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The Arsonists

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I believe it was Sunday the 21st – yes, it was a Sunday, I’m sure of it – when tragedy struck on the set of Scintillation.

Scintillation was a dangerous film to film, you see, for it details the life of a young author named Briant – but it’s not dangerous because it details the life of a young author, no, it’s dangerous because it details the life of a young author who’s writing about a man who burns down his house. But Scintillation isn’t dangerous because it details the life of a young author who’s writing about a man who burns down his house; it’s dangerous because the young author whose life it details attempts to burn down his own house in an effort to understand the mentality of the arsonist in his story.

For the first week we filmed the fantasies of the young author Briant, through which Briant comes up with the idea for his story. In these fantasies, a man grows increasingly frustrated with his wife, and so increasingly frustrated does he grow with his wife that he tries to capture her attention, and he tries to capture her attention by setting his house on fire. The problem that the young author encounters, which we filmed the second week, is that he’s not exactly sure what kind of insanity it requires to set your house on fire, and so increasingly frustrated does he become with his inability to understand what kind of insanity it requires to set your house on fire that he sets his own house on fire – a scene which we filmed in the third week, I believe, on Sunday the 21st.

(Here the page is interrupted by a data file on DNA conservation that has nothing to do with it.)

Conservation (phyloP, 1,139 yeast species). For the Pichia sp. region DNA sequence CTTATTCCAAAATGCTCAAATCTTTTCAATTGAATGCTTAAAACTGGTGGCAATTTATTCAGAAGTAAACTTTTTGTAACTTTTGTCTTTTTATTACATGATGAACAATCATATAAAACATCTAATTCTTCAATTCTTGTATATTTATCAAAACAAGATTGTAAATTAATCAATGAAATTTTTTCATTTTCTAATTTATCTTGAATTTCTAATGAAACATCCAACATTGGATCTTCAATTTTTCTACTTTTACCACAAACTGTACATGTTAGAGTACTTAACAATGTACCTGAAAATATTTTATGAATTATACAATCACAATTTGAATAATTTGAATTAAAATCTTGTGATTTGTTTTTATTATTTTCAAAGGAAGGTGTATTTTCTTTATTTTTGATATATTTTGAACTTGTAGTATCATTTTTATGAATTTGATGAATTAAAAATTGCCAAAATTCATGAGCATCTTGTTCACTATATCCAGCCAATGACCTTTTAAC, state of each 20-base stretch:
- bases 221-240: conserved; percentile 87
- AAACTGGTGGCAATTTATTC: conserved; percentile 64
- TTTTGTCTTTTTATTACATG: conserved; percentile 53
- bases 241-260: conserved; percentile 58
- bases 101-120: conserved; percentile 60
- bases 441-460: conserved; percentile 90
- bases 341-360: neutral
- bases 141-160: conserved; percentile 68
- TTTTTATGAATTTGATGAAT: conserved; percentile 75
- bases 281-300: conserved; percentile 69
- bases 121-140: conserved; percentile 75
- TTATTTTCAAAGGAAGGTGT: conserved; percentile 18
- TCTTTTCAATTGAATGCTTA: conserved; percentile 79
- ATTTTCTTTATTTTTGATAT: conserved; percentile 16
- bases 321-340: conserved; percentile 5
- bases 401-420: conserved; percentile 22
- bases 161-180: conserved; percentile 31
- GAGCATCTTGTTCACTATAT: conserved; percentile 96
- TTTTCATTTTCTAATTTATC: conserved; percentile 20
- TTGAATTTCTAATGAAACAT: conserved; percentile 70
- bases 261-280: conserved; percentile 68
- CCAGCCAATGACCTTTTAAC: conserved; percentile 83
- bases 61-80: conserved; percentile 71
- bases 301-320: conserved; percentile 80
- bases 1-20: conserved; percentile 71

So on Sunday the 21st – it was a Sunday, I’m convinced! – we had to set up the pyrotechnics and, using the pyrotechnics that we had set up, we had to burn down the house as if we were the young author in the script burning down his house as if he were the arsonist in his story burning down his house. And the pyrotechnics were indeed set up just as they were supposed to be, and we set them off to create the illusion that the young author Briant was burning down his house, but when the actor who played the young author Briant was placed inside the house so that he could act as if he were burning it down, the house did indeed burn down, with him inside it!

Try as they did, the firefighters could not extract the actor playing the author mimicking the arsonist whose actions he sought to detail in his writing, but the actor, valiant a thespian as he was, continued to pretend to be the young author Briant who pretended to be the arsonist so increasingly frustrated as to commit arson, which, in its own right, was what we committed that Sunday as well. For what is arson but the act of burning down a house, which is the act that the actor acting as the young author acting as the arsonist pretended to carry out, and we burnt down a house with an actor inside it – thus, are we not arsonists too? Yes, we are arsonists too, for we committed arson so that the actor involved could pretend to commit arson so that his character Briant could understand the mentality of an arsonist.

And the film came out flawlessly, just as we expected, because the actor continued to act, because the burning house continued to burn, because the pyrotechnics were flawless in a movie that was flawless showcasing an actor who, until the house burnt down entirely, delivered a performance that was flawless. The critics loved it – what a tragedy, they called it, Scintillation, the story of a young author who, in trying to understand what is to be an arsonist, becomes an arsonist himself. True, the story is a tragedy, but it is to my belief that on that Sunday the 21st – it was a Sunday, I’m quite certain – the greatest tragedy of all was that we, who had set up the pyrotechnics that burnt to a crisp the actor pretending to be an author pretending to be an arsonist who burns down his house, burnt down a house, and an actor, and became arsonists ourselves.



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